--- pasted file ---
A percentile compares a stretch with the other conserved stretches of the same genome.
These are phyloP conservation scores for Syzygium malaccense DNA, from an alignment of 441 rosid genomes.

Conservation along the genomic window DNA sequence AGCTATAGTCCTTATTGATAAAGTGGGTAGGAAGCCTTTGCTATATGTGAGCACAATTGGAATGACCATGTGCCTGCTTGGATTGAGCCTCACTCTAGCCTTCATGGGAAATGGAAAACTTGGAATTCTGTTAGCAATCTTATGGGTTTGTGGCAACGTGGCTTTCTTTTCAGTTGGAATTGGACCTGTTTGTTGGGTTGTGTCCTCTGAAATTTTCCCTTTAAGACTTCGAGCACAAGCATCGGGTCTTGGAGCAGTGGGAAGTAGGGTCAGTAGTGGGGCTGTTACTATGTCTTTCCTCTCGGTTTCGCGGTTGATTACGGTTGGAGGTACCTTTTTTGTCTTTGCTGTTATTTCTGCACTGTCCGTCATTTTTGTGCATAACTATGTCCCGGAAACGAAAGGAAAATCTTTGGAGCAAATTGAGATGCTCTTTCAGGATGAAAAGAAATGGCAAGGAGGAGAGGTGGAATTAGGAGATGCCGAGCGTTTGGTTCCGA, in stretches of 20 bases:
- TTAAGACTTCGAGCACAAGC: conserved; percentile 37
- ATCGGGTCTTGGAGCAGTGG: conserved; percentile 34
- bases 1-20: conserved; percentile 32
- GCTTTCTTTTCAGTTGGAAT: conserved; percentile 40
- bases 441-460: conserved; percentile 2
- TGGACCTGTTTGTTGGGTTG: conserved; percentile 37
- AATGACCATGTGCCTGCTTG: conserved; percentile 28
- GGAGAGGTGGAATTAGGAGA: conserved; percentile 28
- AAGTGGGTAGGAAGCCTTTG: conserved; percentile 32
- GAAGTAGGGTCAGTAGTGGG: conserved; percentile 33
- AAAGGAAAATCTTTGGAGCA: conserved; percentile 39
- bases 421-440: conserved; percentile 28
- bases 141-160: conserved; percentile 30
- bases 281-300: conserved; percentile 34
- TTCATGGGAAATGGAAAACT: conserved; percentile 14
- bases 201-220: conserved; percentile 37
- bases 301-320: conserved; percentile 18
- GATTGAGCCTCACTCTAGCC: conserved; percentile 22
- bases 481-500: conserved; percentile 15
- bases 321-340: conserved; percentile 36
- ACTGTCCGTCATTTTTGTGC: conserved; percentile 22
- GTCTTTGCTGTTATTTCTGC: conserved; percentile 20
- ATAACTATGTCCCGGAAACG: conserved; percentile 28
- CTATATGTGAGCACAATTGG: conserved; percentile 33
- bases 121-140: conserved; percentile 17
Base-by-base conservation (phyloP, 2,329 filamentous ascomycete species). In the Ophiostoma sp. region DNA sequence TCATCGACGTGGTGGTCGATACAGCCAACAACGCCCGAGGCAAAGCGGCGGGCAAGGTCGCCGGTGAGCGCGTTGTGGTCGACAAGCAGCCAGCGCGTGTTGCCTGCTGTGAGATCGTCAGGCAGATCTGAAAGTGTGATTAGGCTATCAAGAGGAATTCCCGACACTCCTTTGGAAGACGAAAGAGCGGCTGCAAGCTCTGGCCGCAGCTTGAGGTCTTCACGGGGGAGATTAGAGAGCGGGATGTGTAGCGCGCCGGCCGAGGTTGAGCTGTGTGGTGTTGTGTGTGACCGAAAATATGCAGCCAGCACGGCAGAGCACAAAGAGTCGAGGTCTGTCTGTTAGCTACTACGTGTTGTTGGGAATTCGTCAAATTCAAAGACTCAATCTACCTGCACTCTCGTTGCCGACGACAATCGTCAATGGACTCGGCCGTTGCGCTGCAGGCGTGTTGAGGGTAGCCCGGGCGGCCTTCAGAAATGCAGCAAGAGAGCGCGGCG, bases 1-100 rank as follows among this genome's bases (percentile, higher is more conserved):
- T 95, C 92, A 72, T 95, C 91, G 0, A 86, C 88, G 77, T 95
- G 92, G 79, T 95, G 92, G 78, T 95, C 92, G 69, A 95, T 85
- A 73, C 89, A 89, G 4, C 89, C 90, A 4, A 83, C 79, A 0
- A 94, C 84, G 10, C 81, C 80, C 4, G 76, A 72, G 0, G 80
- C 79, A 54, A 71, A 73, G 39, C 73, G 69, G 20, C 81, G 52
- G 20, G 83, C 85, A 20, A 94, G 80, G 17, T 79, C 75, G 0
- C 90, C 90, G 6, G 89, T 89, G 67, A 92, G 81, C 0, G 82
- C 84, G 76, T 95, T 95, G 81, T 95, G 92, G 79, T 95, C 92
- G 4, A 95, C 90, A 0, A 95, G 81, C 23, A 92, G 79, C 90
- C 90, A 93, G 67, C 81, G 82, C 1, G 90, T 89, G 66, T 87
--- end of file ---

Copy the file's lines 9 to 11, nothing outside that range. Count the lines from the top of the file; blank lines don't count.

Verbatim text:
- TGGACCTGTTTGTTGGGTTG: conserved; percentile 37
- AATGACCATGTGCCTGCTTG: conserved; percentile 28
- GGAGAGGTGGAATTAGGAGA: conserved; percentile 28